But their coverage--a sizable portion of which was published online but never made it into print due to the flooding--could not in previous years have been awarded the newspaper industry's highest honor, a Pulitzer Prize, because of rules prohibiting the submission of online journalism.
Now, however, that's no longer the case, thanks to an amendment to the Pulitzer rules, announced Wednesday by the board that awards the prizes. Newspapers may now submit online material as well as print content in all fourteen of its journalism categories, beginning with next year's competition recognizing this year's work.
For two categories--breaking news reporting and breaking news photography--entries made up entirely of online material will be permitted, while with most categories, entries must consist of material published in a newspaper's print edition. (The Pulitzer's public service category has allowed online material since including databases and images since 1999.)
The board decided a change was necessary in light of the changing industry landscape, in which print newspapers are making greater use of their online counterparts to cover stories, according to Sig Gissler, administrator of the Pulitzer Prizes. "What we're doing is opening up the possibility to pursue stories in different ways," said Gissler.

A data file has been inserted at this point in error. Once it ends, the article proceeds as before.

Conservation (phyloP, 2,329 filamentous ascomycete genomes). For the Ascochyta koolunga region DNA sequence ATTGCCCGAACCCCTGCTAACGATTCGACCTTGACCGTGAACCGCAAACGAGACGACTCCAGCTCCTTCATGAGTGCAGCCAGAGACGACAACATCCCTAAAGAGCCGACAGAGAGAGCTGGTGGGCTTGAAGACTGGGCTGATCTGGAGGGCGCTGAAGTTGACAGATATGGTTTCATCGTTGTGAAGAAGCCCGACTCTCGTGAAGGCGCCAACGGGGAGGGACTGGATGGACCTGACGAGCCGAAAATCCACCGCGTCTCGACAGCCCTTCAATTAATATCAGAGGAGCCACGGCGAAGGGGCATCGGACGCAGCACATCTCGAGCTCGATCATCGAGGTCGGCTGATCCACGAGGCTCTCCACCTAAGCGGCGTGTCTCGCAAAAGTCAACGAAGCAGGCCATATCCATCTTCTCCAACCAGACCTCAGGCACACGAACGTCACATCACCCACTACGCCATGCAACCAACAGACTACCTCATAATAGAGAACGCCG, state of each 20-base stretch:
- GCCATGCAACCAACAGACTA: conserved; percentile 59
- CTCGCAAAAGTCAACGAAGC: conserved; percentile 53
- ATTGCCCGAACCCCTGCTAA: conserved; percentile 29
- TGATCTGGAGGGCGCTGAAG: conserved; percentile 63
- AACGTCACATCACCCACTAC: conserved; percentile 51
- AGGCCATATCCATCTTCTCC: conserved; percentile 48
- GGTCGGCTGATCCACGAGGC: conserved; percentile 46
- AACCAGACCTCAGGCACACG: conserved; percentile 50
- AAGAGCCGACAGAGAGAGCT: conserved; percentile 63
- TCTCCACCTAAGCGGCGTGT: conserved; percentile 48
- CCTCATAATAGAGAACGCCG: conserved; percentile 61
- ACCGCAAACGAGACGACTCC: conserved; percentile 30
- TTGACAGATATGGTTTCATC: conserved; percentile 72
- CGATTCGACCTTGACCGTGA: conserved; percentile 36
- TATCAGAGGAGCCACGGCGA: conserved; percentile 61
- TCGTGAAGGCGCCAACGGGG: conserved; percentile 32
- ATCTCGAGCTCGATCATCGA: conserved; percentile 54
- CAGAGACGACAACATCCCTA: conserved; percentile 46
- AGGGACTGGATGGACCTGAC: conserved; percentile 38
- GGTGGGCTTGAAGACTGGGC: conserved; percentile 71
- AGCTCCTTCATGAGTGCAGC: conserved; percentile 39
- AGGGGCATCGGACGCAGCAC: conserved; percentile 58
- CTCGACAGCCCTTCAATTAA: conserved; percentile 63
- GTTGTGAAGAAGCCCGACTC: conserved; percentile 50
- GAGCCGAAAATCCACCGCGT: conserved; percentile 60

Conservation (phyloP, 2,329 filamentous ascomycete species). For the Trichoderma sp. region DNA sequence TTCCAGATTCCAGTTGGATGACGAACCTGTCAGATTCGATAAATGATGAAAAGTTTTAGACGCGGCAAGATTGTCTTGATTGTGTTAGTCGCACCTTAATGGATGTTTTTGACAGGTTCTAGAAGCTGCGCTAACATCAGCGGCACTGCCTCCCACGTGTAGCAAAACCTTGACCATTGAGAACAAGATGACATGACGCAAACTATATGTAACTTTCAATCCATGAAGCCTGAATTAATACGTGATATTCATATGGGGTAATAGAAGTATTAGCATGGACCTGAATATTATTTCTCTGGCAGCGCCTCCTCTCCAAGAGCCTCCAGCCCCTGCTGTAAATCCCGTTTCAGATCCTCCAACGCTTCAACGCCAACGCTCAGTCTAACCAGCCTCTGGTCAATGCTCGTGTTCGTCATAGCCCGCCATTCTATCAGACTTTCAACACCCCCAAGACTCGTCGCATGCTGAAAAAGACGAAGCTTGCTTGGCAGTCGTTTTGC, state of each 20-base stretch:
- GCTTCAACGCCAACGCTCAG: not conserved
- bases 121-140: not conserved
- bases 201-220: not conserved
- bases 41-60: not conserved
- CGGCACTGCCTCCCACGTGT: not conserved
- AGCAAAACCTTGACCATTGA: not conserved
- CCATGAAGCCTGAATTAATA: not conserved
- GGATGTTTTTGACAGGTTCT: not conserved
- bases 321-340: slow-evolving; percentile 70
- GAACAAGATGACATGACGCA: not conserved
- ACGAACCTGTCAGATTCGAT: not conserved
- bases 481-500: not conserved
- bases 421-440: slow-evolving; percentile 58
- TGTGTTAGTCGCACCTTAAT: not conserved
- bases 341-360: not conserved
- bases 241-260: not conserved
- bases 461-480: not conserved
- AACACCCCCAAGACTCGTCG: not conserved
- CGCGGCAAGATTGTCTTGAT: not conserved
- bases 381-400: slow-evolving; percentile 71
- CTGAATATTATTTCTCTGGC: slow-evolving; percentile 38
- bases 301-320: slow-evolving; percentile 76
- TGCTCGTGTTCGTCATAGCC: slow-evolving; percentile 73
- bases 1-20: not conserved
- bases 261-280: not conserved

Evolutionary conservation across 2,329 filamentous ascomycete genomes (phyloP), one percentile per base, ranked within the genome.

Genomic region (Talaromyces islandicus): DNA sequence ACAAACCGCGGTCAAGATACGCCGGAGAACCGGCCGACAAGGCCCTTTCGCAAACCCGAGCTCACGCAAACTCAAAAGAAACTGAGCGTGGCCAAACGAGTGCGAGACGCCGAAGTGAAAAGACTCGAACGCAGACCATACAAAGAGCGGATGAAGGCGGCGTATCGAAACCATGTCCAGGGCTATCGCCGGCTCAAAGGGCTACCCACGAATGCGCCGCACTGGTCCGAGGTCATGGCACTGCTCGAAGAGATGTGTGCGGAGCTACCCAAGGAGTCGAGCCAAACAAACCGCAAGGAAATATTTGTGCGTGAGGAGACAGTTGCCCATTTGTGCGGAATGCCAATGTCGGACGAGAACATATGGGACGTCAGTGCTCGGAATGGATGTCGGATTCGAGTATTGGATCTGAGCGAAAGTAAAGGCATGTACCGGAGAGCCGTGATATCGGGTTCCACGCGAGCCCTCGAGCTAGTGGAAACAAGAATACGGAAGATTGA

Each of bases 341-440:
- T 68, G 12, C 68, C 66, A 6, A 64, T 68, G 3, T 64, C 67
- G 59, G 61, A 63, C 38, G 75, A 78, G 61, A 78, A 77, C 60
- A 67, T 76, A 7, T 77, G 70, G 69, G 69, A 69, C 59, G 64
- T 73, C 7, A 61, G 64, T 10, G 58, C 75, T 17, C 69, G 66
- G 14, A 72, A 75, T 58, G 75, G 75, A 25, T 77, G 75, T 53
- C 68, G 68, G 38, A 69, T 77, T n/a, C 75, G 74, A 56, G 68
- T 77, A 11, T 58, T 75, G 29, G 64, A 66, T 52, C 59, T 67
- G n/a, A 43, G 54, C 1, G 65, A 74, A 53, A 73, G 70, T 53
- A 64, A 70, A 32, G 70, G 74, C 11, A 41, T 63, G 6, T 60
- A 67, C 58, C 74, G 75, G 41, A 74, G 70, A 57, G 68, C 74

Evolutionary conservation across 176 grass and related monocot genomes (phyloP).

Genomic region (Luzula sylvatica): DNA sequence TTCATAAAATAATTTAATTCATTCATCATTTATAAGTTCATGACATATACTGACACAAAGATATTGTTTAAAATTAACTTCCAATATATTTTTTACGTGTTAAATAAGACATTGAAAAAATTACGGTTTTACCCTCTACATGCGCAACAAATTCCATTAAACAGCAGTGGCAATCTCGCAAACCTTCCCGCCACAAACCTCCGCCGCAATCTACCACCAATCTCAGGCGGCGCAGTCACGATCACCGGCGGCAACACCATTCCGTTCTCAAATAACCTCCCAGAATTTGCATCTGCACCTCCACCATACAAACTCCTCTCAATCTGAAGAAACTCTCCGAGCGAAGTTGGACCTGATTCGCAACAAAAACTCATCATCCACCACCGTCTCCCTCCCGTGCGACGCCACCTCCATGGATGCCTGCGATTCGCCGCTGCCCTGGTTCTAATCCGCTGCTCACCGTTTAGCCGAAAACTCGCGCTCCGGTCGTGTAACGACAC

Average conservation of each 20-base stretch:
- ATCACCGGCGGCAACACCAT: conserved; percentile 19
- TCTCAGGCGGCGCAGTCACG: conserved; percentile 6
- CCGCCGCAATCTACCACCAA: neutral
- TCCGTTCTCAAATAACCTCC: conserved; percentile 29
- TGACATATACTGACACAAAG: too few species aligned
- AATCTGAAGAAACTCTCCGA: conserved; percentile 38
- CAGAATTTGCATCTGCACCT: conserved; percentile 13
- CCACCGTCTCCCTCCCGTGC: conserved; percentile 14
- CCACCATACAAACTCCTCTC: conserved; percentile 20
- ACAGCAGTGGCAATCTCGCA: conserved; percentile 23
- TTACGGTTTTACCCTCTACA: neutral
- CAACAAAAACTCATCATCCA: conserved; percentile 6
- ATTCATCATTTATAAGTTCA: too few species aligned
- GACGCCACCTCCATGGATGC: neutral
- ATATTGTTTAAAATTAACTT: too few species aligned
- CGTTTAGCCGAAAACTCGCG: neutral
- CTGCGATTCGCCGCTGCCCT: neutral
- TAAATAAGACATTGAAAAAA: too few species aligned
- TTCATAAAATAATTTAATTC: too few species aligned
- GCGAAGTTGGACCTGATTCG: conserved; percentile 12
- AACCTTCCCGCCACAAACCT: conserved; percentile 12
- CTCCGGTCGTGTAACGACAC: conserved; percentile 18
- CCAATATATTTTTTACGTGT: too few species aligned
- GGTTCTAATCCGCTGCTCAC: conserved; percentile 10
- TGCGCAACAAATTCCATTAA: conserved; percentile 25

Explaining how important online contributions have become to the development of particular stories, Gissler referred to the Willamette Week, an alternative weekly out of Willamette, Oregon, which was awarded a Pulitzer for investigative journalism last year. Sig said that while a valuable component of the Willamette Week's story was only published online, that work was never officially recognized.
Such use of publishers' Web sites has become entirely commonplace, according to Rem Rieder, editor and senior vice president of the American Journalism Review. "It's now quite common for newspapers to make good use of online material to supplement stories," said Rieder. "The Web has become an important part of most papers."